Why are shares of Tupperware surging this week? Getty Images/Cindy Ord/WireImage


  • Shares of Tupperware are experiencing large daily gains over the past week of trading
  • The share price increased to more than $5.60 per share on Tuesday from 60 cents per share on July 20
  • Tupperware was threatened with delisting in June as its average market capitalization and share price sagged

Shares of Tupperware Brands Corp. are seeing immense trading and gains on Tuesday, but it's probably not a good idea to buy in on the frenzy.

In an interview with International Business Times, GlobalData Managing Director Neil Saunders said some traders are savvy and capable of making some money on shares of Tupperware (NYSE: TUP) but most investors involved with so-called meme stocks are getting their tips from Reddit and are "just betting" and "playing games."

"It's a bit like betting on the horses, or playing the lottery. There's a chance you could come out smelling of roses. There's a chance you could come out making huge losses," Saunders told IBT. "A lot of people make losses because they don't really know what they're doing ... it's all based on irrationality and unfounded rumors."

GlobalData plc is a data analytics and consulting company based in London.

As of 12 p.m. Eastern Daylight Time, shares of the Orlando, Florida, consumer products company rose to $5.57 a share from Tuesday's opening price of $4.27 a share. At lunchtime, Tuesday's trading volume was about eight and half times higher than Tupperware's average day.

That steep increase followed more than a week of gains that saw the price raise from a 52-week low of 60 cents a share on July 20 to as high as $5.66 a share — an 843% hike in less than two weeks — on Tuesday. Its current market capitalization is about $243.3 million.

In an email, Lemuel Brewster, director of communications for data & analytics at London Stock Exchange Group plc said LSEG's Refinitiv StarMine tool determined there is a high potential for a short squeeze — a scenario where the price of a stock investors are short selling rises so much that the short sellers are forced to buy the stock to limit their losses which in turn cause the price to raise even higher — with Tupperware.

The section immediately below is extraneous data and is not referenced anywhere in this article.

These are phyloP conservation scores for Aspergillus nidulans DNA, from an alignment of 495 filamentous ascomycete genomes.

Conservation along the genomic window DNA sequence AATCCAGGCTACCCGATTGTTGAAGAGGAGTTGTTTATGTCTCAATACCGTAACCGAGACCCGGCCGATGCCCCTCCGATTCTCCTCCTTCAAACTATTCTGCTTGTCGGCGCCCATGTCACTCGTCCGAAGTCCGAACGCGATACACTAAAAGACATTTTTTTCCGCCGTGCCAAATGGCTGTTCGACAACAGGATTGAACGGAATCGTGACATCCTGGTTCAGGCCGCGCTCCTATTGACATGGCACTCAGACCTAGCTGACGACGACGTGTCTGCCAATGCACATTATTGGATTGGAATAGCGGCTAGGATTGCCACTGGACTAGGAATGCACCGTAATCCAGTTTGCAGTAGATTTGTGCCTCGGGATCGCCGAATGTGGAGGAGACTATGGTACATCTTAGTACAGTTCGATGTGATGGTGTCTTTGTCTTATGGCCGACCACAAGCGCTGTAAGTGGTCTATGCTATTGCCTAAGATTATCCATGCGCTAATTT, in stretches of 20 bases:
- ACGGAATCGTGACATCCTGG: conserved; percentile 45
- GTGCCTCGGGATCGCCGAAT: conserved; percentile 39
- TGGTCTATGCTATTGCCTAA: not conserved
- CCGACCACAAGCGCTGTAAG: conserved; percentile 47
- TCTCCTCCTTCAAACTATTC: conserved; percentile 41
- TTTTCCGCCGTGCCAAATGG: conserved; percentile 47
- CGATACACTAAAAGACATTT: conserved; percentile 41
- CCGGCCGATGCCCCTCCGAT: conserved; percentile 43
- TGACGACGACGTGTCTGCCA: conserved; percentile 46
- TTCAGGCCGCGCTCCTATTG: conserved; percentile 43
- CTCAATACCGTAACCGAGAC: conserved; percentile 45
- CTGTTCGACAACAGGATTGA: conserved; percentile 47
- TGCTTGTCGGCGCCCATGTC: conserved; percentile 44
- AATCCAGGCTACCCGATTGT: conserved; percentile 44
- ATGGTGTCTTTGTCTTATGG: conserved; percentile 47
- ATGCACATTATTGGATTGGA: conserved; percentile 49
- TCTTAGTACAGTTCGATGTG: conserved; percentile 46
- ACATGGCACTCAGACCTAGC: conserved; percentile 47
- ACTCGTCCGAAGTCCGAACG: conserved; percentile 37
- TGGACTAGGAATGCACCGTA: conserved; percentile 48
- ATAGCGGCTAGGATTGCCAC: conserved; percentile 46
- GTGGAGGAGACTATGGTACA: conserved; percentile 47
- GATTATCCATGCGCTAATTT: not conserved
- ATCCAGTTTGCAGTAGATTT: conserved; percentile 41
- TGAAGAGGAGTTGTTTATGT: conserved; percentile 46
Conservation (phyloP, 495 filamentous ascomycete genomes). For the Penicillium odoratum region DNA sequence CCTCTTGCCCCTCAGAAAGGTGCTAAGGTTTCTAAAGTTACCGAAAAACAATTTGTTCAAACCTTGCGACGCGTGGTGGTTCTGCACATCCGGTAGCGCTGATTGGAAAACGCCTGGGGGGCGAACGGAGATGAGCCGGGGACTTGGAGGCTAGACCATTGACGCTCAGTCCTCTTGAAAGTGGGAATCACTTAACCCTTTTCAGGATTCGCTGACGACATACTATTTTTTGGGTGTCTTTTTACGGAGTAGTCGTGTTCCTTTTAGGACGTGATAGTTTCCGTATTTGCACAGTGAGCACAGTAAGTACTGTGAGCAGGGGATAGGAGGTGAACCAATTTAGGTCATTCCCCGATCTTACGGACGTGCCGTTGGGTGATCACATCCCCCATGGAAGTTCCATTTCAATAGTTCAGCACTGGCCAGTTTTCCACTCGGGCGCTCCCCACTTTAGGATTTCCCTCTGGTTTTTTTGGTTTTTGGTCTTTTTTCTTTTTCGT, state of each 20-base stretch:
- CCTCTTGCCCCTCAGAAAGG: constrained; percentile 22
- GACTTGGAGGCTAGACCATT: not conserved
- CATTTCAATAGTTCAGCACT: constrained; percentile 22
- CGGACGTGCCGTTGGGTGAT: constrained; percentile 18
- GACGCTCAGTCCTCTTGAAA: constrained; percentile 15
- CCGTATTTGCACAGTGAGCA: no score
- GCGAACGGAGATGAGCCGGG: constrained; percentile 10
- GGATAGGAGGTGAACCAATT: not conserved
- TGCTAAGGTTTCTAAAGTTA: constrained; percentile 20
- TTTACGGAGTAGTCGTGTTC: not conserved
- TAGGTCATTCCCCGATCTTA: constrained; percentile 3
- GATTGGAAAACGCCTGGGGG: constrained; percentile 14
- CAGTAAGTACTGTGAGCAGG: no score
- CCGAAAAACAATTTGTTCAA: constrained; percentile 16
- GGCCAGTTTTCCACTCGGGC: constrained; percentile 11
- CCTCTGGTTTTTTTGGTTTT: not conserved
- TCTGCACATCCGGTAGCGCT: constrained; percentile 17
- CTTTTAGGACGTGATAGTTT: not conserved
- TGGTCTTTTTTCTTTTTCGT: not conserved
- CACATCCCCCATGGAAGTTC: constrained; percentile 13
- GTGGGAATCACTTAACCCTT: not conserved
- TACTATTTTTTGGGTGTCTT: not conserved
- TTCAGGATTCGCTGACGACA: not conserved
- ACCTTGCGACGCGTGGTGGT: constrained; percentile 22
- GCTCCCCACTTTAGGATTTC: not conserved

"There is the potential for short sellers to have to sell quickly and spike the price, which looks like it may have already happened," Brewster told IBT.

Refinitiv is a leading provider of financial markets data and infrastructure owned by LSEG. StarMine is quantitative analytics and modeling tool.

A major triggering event for the rally, Saunders said, was an Orlando Business Journal article published on July 27 which postulated Wall Street titan BlackRock Inc. (NYSE: BLK) "stepped in as an investment partner" in an effort to turn around the struggling business. The report was based partially on a July 7 filing with the Securities and Exchange Commission, which indicated BlackRock owns less than 2% of Tupperware's publicly traded shares.

Saunders said that story is "really off base." He doesn't see the filing as a signal BlackRock is coming in to save the business. To the contrary, the New York City based investment manager has actually substantially decreased its holdings in Tupperware.

"(BlackRock has) reduced their shareholdings dramatically over the past few years," Saunders said. "I think this is just a pretty standard filing, and I think BlackRock is actually going in the wrong direction in terms of stockholding."